For one example of overstatement, we are allocated the costs of compensation and overhead of the Missouri Council for Economic Education (MCEE) (a non-profit group), which is unassociated with our department. We have estimated such costs to be roughly $200,000 in salaries. In short, the cost is no spare change. In addition, the MCEE has a fairly neo-liberal agenda, which is diametrically opposed to what we stand for, and you stand for, in our department. We think the costs of such an organization need to be counted somewhere else.

We are asking you today, for your support. If you think, as we strongly do, that heterodox economics is important not only theoretically, but for the betterment of the world, please e-mail, telephone, or write a letter to one of the people listed below. Also, let the individuals listed below know that to continue to be an epicenter of new heterodox thought we need to replace Professor Henry and Professor Lee, and also that to grow with student demand, we need 4 more professors – in fields such as development, labor, feminist economics, and ecological economics.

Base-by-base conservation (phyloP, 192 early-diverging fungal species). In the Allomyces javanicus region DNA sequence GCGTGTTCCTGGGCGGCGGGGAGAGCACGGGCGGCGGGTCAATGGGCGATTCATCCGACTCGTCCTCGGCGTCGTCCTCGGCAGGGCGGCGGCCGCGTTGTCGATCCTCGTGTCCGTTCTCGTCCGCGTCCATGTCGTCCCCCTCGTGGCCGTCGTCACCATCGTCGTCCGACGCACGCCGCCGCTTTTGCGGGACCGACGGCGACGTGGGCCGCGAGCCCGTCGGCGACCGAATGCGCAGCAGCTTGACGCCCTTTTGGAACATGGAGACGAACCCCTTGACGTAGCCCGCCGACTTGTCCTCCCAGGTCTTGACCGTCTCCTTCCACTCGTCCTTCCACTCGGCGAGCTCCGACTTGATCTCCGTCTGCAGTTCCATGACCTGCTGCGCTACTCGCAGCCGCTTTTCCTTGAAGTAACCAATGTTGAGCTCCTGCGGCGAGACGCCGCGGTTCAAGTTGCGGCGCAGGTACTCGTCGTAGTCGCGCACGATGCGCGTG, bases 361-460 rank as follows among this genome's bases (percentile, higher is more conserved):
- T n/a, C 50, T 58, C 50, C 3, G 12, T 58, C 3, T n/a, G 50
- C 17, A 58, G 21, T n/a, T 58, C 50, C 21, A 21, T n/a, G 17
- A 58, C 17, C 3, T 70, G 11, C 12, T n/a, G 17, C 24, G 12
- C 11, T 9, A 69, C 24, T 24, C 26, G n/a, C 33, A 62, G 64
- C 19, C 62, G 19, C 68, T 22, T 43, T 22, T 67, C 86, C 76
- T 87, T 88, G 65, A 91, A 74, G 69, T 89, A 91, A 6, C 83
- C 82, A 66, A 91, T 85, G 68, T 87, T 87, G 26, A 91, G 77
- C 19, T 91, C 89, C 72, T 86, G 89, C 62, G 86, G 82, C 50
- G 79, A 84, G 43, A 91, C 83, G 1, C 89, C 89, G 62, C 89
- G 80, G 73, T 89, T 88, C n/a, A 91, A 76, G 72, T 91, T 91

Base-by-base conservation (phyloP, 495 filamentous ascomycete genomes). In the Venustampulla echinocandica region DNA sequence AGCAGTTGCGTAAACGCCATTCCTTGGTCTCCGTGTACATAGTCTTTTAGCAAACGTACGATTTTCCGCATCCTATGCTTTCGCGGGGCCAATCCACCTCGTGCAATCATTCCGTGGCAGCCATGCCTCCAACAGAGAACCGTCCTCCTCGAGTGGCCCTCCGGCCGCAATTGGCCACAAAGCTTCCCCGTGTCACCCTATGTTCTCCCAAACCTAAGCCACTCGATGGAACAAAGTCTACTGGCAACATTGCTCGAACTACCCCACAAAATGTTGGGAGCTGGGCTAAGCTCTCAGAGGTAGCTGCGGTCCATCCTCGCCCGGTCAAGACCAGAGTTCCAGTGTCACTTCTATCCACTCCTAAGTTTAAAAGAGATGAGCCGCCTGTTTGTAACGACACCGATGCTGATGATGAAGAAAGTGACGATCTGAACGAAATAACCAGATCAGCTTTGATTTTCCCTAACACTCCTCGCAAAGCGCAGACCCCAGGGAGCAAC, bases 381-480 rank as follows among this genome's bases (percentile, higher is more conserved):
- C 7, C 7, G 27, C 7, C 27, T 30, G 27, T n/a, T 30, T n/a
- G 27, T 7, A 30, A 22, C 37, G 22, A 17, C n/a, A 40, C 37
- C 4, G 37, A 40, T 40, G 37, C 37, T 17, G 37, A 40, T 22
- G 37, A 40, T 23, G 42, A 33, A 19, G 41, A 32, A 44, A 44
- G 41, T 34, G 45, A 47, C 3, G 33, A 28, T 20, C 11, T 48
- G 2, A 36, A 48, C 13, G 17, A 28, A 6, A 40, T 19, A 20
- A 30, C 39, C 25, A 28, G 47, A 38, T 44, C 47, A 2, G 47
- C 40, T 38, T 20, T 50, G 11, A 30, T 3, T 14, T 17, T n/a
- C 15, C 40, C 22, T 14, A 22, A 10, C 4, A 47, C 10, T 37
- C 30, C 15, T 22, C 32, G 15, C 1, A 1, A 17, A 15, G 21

Thank you to Matias for allowing us this forum, and thank you to all of you for your support.

In Solidarity,

Christian Dodge (3rd year PhD student)

A Handy Link:
Individuals to Contact:

Wayne Vaught, Dean of the College of Arts and Sciences
Phone: (816) 235-5421

Gail Hackett, Executive Vice Chancellor and Provost
Phone: (816) 235-1107

Denis M. Medeiros
Vice Provost and Dean, School of Graduate Studies
Phone: (816)235-1301

Cindy Pemberton
Deputy Provost for Academic Affairs
Phone: (816) 235-5623 
Lawrence Dreyfus
Vice Chancellor for Research and Economic Development
Phone: (816) 235-5246

Dan Chambers
Director of Business Affairs
Phone: (816)235-2760 
Leo E. Morton
Phone: 816-235-1101 
Sharon Lindenbaum
Vice Chancellor, Finance and Administration
Phone: 816-235-2650
Fax: 816-235-5582